Probably the most interesting part of the game is the card suits, as getting high scores is tied directly to the order you rescue prisoners in. You get a small bonus (100) for grabbing one of every card suit, a slightly bigger one (150) for four cards in the same colour suit, and the biggest (400) for four of the exact same suit. In theory, this should be the game's big draw, making you plot out your route for the maximum score while also not using the refuel flag for an extra score bonus... It doesn't really work out that way though. Going for the proper card matches is absolutely the more interesting way to play, but it comes with the frustration of hoping the gorillas play ball and don't camp on top of the next card you need (this happened to me more than a few times) and depending on your play style, you may end up just giving up and grabbing the cards in any order (especially since, like Donkey Kong, there's only one opportunity for an extend, at either 15000 or 30000 depending on the dip switch settings). The King, Queen and Joker hostages also don't play into this system at all, which would've made things more interesting- perhaps having them serve as multipliers of some kind like the Special Flag in New Rally-X.
More pressing is the fact that the first board has a very simple pattern that you can easily route, and the ones that follow are a little more complex, but an opportunity to keep that momentum up is lost as repeated loops only change the location of one captive, the Joker (on the first board, he's moved to above and behind the skull castle, for instance). Even having one alternate set of captive locations would've done the job, as beyond that one moved captive, slightly faster fuel consumption and gorillas being more proactive in hassling you, it's very much the same from then on. This is in stark contrast to Donkey Kong, which doesn't increase in complexity as you progress (unless you count the gradual introduction of levels in the International version) but does increase in difficulty and intensity in different ways beyond a stricter time limit, with the Girder board throwing lots more 'wild' barrels at you to throw you off your rhythm and the Rivets board having much more difficult spring patterns to deal with. It feels like Sky Skipper doesn't try that, even though mixing up hostage locations would've absolutely worked- perhaps a sign that the game was released unfinished, as a few have said such as this review- but as it doesn't, your resolve to keep scoring high is a little dampened with this lack of ratcheting things up (although hey, at least it's way harder to marathon than, say, Mario Bros. with that lack of multiple extends).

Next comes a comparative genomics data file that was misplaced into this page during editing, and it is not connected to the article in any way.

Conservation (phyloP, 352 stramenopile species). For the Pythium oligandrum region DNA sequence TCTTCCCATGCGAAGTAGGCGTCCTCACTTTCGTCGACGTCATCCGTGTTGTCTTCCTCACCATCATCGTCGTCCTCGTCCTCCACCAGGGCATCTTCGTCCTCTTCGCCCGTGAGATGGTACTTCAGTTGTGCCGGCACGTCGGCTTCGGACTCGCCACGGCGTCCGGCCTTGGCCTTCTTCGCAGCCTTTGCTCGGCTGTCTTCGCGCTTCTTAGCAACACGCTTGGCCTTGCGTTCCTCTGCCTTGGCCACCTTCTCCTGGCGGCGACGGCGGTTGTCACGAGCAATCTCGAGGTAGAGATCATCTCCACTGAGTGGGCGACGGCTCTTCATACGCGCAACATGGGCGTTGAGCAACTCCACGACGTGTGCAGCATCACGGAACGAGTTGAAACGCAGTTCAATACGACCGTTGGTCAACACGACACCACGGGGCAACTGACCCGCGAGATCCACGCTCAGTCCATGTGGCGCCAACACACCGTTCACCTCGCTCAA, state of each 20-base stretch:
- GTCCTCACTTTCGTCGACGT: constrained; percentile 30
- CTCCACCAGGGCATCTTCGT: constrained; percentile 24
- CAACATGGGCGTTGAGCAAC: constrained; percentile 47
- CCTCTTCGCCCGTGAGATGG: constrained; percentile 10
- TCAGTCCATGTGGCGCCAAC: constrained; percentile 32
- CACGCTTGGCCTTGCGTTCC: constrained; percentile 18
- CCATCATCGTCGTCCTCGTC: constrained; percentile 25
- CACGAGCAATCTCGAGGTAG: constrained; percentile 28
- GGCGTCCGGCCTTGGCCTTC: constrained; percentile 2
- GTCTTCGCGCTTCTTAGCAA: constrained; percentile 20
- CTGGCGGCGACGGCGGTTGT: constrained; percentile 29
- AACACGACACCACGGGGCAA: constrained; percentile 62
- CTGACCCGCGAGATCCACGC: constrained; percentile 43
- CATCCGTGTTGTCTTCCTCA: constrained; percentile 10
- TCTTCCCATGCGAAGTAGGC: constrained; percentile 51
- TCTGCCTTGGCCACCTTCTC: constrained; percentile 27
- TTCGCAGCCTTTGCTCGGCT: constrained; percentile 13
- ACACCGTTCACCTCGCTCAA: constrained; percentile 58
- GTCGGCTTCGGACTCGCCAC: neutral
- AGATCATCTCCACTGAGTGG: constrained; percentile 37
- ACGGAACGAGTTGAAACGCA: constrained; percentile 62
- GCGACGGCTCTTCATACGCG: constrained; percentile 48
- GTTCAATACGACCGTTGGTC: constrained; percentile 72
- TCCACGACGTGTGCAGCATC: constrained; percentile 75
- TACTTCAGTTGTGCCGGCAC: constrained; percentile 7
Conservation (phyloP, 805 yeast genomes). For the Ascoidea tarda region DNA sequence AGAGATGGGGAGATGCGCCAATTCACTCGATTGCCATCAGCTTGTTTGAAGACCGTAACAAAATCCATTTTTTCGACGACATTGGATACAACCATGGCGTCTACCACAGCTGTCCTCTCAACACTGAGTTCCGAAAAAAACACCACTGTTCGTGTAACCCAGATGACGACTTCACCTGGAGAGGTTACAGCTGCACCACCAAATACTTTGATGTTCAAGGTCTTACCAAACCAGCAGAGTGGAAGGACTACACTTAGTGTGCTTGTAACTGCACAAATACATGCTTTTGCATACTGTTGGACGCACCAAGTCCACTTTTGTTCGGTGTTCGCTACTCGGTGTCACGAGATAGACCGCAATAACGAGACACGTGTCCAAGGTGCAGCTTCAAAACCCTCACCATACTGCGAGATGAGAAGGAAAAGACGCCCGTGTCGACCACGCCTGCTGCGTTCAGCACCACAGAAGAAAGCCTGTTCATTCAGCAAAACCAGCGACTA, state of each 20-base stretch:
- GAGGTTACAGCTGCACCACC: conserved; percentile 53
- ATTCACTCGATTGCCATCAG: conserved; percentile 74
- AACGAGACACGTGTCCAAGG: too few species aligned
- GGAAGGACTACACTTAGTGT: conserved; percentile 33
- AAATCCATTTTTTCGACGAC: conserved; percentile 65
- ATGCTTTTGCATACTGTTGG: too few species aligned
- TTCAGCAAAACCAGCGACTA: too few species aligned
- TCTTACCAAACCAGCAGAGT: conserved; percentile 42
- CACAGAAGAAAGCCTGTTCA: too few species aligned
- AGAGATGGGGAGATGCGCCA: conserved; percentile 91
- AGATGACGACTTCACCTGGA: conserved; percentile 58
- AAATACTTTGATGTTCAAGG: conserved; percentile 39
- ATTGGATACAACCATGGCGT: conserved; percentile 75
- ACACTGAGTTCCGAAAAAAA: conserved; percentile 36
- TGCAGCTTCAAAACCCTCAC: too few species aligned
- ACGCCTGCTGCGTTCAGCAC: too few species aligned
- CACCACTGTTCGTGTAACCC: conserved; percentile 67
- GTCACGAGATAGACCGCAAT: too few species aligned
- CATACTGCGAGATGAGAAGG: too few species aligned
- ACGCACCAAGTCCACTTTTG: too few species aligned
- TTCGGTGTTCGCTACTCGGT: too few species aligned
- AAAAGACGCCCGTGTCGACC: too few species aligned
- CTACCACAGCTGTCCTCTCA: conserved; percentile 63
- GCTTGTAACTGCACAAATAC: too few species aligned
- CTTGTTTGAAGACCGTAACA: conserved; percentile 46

What the game definitely has in its favour is charm, probably the part that had me interested in the first place. The hardware this board runs on is a step above what Donkey Kong was working with, offering a higher resolution for more detailed sprites. The approach here is actually pretty interesting- the environments in the game are very blocky but still recognisable renderings of things like trees, towers and castles (and even then they have little details like skulls and parapets) while the sprites are considerably more detailed, especially the gorillas who have some great expressions. It's an aesthetic that feels vaguely like the one seen in contemporary Bally Midway title Satan's Hollow and would later be iterated upon by Tapper and Rampage, and it works really well, complimenting the flyer artwork quite nicely. Since it was on the same hardware, Popeye later used a similar approach to make those characters look as close to their comic / cartoon counterparts to great effect. The main criticism for the game's look is that I wish there was more obvious colour differences between the Heart and Diamond hostages- they're chickens and rabbits respectively, both white, which are a little more difficult to discern between at a glance compared to the Club and Spade hostages, frogs and blue things. There's also the infrequent jingles, like the rendition of 'Skip to my Lou, My Darling' that plays at the start of each life, and at least one jingle adapted from Donkey Kong which are surprisingly catchy. Charm cannot save a game, though, but at least it makes Sky Skipper memorable.
Especially for a game of this vintage, it's vital to look at what else was on the market at the time- approximately, of course, given that so few of them have exact dates. With a bit of deductive reasoning though, we can infer Sky Skipper was location tested in the latter half of 1981 at the very least (Donkey Kong was June of that year, and its success emboldened Nintendo to pursue more game development, including Sky Skipper), meaning that it was tested a while after the release of two somewhat similar games, Namco's New Rally-X and Williams' Defender. For New Rally-X, both have a fuel meter, ways to refill it and a focus on picking up items and the order you pick them up- you have to pick up the Special Flag first if you want double points for all subsequent flags. As for Defender, both involve controlling flying vehicles, stages that scroll left and right (with Sky Skipper adding in vertical scrolling) and interacting with characters that need to be saved or protected (if anything, Defender does more with its rescuing mechanic, as keeping track is imperative to ensuring as few deadly Mutants are spawned as possible). Where both these games differ from Sky Skipper is in pacing- both have a much faster clip to them, Defender especially, and as a result feel a lot more intense and exciting, and in the arcade space where you only have a credit to capture the player's attention, that's really vital. Not that faster is inherently better, mind (although amusingly Nintendo themselves would offer official speed-up kits for Donkey Kong and its sequel!) but this just helps to at least partially highlight where Sky Skipper fit into the grand scheme of things at the time of its release, an important piece of the puzzle given how few people would've actually seen it back in the day.